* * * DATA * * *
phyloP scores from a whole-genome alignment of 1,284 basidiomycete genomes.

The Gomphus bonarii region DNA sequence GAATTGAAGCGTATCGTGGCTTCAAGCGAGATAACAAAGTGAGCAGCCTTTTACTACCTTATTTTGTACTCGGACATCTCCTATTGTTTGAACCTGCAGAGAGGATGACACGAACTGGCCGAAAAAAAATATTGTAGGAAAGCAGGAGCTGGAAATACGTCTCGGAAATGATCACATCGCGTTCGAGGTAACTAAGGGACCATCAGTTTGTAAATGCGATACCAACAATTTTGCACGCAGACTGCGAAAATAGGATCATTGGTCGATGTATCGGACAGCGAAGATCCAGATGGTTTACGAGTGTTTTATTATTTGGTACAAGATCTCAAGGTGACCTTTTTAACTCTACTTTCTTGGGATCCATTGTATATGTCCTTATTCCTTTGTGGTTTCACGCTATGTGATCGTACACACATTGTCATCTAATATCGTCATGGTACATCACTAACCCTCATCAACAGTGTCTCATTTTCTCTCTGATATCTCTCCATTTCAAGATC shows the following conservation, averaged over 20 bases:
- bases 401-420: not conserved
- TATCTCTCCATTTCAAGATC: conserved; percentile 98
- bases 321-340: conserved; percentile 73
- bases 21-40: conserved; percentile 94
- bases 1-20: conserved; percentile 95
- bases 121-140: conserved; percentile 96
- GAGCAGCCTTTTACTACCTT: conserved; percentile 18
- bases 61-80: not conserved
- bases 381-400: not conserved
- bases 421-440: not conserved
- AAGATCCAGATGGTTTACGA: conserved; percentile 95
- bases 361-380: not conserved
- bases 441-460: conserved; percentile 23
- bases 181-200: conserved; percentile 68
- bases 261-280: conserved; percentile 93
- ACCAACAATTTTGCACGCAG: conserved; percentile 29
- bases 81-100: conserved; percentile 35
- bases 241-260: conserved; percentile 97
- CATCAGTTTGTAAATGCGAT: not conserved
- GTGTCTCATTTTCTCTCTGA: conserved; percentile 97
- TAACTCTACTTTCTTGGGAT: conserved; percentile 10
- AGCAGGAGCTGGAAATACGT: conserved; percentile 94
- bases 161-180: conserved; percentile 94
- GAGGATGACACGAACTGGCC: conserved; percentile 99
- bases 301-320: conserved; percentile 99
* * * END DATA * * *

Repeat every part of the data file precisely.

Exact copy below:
phyloP scores from a whole-genome alignment of 1,284 basidiomycete genomes.

The Gomphus bonarii region DNA sequence GAATTGAAGCGTATCGTGGCTTCAAGCGAGATAACAAAGTGAGCAGCCTTTTACTACCTTATTTTGTACTCGGACATCTCCTATTGTTTGAACCTGCAGAGAGGATGACACGAACTGGCCGAAAAAAAATATTGTAGGAAAGCAGGAGCTGGAAATACGTCTCGGAAATGATCACATCGCGTTCGAGGTAACTAAGGGACCATCAGTTTGTAAATGCGATACCAACAATTTTGCACGCAGACTGCGAAAATAGGATCATTGGTCGATGTATCGGACAGCGAAGATCCAGATGGTTTACGAGTGTTTTATTATTTGGTACAAGATCTCAAGGTGACCTTTTTAACTCTACTTTCTTGGGATCCATTGTATATGTCCTTATTCCTTTGTGGTTTCACGCTATGTGATCGTACACACATTGTCATCTAATATCGTCATGGTACATCACTAACCCTCATCAACAGTGTCTCATTTTCTCTCTGATATCTCTCCATTTCAAGATC shows the following conservation, averaged over 20 bases:
- bases 401-420: not conserved
- TATCTCTCCATTTCAAGATC: conserved; percentile 98
- bases 321-340: conserved; percentile 73
- bases 21-40: conserved; percentile 94
- bases 1-20: conserved; percentile 95
- bases 121-140: conserved; percentile 96
- GAGCAGCCTTTTACTACCTT: conserved; percentile 18
- bases 61-80: not conserved
- bases 381-400: not conserved
- bases 421-440: not conserved
- AAGATCCAGATGGTTTACGA: conserved; percentile 95
- bases 361-380: not conserved
- bases 441-460: conserved; percentile 23
- bases 181-200: conserved; percentile 68
- bases 261-280: conserved; percentile 93
- ACCAACAATTTTGCACGCAG: conserved; percentile 29
- bases 81-100: conserved; percentile 35
- bases 241-260: conserved; percentile 97
- CATCAGTTTGTAAATGCGAT: not conserved
- GTGTCTCATTTTCTCTCTGA: conserved; percentile 97
- TAACTCTACTTTCTTGGGAT: conserved; percentile 10
- AGCAGGAGCTGGAAATACGT: conserved; percentile 94
- bases 161-180: conserved; percentile 94
- GAGGATGACACGAACTGGCC: conserved; percentile 99
- bases 301-320: conserved; percentile 99